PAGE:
COP LAND Directed and written by James Mangold. "Cop Land" is something mournful, elegiac, a taut, action-driven movie with stylized dialogue, an overriding concern with ambiguous motivations and some scenes told almost entirely through striking and sometimes grandly bold images. (Ray Pride)
DEVIL'S ADVOCATE Directed by Taylor Hackford. At the end of "The Godfather," when Al Pacino takes on the responsibilities of his dark and damaged family, a door closes. The deep, sensitive eyes of the young actor were revealed instead as black pools of malice, treachery, corrupt potential. Years, and "Godfather" sequels, pass. In 1983, who would have thought, watching Al Pacino go coke-crazy, method-mad as Tony Montana in "Scarface," that he was only beginning the steep ascent toward the performance style that would mark his late career, toward his most grandiloquent role-Satan in "The Devil's Advocate." Let's start on the right hoof with "The Devil's Advocate." It's ripe, rollicking trash, brazen, shameless, a hoot. Nuts. Shockingly funny. Bad. The story is ostensibly about the great tests faced by a cocky young man. Keanu Reeves is a never-beaten young Florida defense attorney tempted into choosing a jury for a New York law firm. (Reeves' attempt at a Panhandle drawl is actually kind of sweet.) He brings along his equally pretty and ambitious wife, the statuesque Charlize Theron, despite baleful warnings of the city's evil and iniquity from his weathered, religious mom, Judith Ivey. Once this southern-bred Ken and Barbie arrive on the sleek streets of Manhattan, the city glistens alongside them. As in his last movie, "Dolores Claiborne," director Taylor Hackford works with bright lights, big colors, bigger moments. Endless opportunity awaits those who sacrifice themselves to the demands of the law firm. The pair wind up thrown, not to the wolves, but to nattily dressed John Milton (Pacino), barrister to the dark side, counsel to murderers and arms merchants. Pacino is still capable of playing dodgy little men -- his work in "Donnie Brasco" shows signs of acting, rather than performing. But when he plays broader strokes, Pacino relishes the chance to start at an eye-popping, "r"-rolling, arm-waving freak-out in order to blow the top off over-the-top. What's bracing is what a ride the director makes of this low-ball high-concept-Satan as the greatest, most evil lawyer of them all, a silver-tongued maker of mischief and destroyer of virtue. Pacino brings both colossal vanity and lack of shame to his characterization of the farthest fallen angel. I don't know if his work in "The Devil's Advocate" is brilliant or just crackpot, and I doubt I'll ever have the curiosity to see it again to decide. The script is filled with perverse twists and turns. There is murder and mayhem, masturbation and reckless sexual fantasy, twists and double-crosses, nudity, mutilation. And blood. There is shock as well in Pacino's Milton's stream of unconsciousness, a level of invective, of sheer, profane blasphemy that is jarring in a studio release. The words pour from the devil himself, yes, but the scorch is audible in an audience's shocked, uneasy laughter. There's a carnal, carnival sideshow to every aspect of "The Devil's Advocate," but once we're in the game, we simply watch and wait for Pacino to be consumed by a pillar of id, ego, bellow and brimstone. Pure fire. We are not disappointed. (Ray Pride)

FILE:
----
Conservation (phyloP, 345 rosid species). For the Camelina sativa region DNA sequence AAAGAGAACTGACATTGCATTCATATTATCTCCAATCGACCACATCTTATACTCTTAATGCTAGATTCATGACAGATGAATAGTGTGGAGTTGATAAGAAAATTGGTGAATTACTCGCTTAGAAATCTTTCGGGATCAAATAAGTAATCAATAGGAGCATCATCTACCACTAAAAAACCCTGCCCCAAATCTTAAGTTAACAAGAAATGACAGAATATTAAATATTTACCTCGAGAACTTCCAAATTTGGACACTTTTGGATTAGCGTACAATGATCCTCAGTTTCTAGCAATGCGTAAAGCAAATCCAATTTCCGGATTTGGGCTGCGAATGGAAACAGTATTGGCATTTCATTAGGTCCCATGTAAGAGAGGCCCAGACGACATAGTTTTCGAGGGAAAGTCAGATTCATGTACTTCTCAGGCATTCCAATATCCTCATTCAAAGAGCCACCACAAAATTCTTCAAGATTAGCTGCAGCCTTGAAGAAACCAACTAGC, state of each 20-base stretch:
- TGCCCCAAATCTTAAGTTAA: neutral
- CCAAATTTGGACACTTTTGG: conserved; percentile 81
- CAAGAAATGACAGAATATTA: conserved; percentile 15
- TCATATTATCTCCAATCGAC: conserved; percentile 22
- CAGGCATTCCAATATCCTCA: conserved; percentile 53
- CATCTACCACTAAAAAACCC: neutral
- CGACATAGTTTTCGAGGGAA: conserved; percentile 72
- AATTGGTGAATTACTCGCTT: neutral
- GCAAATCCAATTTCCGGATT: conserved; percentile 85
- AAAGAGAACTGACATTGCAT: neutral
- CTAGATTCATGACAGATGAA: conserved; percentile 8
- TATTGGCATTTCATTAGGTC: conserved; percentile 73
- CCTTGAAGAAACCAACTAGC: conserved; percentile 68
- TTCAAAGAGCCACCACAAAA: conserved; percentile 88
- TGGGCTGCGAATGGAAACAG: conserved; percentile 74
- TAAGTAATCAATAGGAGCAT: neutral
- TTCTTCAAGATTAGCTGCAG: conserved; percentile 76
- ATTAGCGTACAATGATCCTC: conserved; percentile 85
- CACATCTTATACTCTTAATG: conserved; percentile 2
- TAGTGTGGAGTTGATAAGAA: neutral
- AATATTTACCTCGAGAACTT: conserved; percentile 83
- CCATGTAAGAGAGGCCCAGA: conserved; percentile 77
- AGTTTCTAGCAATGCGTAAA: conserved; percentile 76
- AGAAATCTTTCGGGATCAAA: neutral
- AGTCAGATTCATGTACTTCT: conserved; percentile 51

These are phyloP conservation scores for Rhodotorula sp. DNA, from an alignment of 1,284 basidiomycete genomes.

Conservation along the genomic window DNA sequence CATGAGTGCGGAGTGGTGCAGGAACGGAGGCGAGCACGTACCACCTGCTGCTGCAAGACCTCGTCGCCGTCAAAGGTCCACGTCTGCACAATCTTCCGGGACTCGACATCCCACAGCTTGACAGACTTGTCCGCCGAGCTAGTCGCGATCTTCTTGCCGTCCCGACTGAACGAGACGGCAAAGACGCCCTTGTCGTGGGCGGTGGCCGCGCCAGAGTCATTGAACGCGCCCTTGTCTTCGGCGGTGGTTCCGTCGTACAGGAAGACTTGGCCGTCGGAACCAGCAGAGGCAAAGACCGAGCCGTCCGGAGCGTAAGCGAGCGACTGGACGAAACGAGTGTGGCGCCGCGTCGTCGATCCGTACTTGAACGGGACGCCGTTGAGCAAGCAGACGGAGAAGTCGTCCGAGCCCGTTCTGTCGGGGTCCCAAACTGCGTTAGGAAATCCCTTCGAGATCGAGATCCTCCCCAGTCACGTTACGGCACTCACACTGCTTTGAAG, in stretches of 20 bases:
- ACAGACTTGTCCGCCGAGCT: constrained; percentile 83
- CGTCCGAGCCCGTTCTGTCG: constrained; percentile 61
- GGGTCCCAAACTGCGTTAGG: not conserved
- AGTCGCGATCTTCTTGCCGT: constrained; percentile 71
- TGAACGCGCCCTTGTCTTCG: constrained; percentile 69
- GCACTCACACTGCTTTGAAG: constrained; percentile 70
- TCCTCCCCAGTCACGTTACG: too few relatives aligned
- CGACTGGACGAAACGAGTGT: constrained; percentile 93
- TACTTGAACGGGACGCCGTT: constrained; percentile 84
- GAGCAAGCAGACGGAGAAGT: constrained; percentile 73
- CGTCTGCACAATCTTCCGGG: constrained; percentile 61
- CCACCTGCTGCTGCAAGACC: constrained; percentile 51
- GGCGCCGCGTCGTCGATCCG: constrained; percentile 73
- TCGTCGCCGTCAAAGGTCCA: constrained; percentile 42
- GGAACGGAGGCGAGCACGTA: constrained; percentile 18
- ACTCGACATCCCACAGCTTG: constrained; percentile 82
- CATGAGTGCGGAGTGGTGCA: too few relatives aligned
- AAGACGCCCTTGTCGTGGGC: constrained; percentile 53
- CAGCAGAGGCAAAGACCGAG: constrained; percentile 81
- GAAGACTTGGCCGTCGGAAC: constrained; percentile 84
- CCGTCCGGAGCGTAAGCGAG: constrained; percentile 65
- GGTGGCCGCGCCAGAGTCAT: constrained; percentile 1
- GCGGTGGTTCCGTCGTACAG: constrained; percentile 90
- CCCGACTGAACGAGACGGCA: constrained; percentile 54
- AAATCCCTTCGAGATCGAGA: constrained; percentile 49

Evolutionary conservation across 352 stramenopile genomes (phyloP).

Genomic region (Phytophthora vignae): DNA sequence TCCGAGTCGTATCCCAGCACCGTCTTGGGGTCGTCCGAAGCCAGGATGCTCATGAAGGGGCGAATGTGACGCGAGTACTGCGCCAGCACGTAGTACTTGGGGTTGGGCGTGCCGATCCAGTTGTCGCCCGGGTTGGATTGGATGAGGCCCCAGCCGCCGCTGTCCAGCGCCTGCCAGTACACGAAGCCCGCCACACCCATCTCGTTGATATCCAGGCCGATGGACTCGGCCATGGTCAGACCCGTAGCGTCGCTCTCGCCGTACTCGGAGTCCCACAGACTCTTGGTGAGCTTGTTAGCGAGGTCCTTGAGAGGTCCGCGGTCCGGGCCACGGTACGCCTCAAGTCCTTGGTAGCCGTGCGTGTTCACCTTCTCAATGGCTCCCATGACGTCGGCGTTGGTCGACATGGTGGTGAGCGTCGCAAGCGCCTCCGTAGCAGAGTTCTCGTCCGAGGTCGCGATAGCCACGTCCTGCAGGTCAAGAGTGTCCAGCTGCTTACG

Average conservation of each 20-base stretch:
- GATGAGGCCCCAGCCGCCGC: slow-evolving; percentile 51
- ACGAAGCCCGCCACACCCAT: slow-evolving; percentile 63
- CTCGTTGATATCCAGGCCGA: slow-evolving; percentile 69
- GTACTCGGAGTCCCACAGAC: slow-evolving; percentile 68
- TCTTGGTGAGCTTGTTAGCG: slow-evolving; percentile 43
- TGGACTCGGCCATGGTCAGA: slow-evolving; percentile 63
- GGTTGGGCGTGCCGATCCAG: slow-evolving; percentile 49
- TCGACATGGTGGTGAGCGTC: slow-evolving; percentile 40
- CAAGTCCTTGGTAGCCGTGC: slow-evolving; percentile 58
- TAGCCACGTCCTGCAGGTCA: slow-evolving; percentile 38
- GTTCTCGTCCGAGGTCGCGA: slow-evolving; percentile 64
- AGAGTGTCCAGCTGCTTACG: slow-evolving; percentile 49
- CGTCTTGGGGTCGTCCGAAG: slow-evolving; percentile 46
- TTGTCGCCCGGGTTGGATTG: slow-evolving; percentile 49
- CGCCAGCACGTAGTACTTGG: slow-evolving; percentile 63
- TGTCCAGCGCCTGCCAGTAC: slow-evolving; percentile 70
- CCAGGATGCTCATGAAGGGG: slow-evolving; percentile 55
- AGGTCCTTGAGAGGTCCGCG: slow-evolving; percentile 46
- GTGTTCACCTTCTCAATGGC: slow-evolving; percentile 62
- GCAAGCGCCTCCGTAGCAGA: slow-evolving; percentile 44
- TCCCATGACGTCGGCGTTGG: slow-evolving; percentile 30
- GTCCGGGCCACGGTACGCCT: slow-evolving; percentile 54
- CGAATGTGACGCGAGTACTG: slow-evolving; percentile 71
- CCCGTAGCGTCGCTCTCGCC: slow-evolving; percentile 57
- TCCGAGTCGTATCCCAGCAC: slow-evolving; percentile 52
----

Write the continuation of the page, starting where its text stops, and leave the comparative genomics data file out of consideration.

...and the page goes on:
THE EDGE Directed by Lee Tamahori. Tamahori recovers nicely from the shambles of "Mulholland Falls" with this David Mamet-written boy's-own adventure in the wilds of Canada. After a plane crash, Rupert Murdoch-like billionaire Anthony Hopkins is pitted against the wilds and Alec Baldwin, a fashion photographer and competitor for trophy wife Elle Macpherson's affections. Hopkins' billionaire works with a writer's mind, dredging up anecdotes and untested theories to figure out the next step that may get them out of the forests before starving or being eaten by grizzlies. (Mamet's mogul brings to mind Henry James' dictum, "A writer is someone on whom no fact is ever wasted.") Tamahori and Mamet work simply, quickly tearing away the flimsy layers of social rhetoric and misrepresentation between the men. Baldwin is also a hoot with his playfully freakish delivery of Mamet's trademark cadences. After a while, they're like a couple of privileged brats, bickering like Siskel and Ebert in the wild. The action is reasonably compelling, and the result seldom descends into macho delirium. 122m. Panavision. (Ray Pride)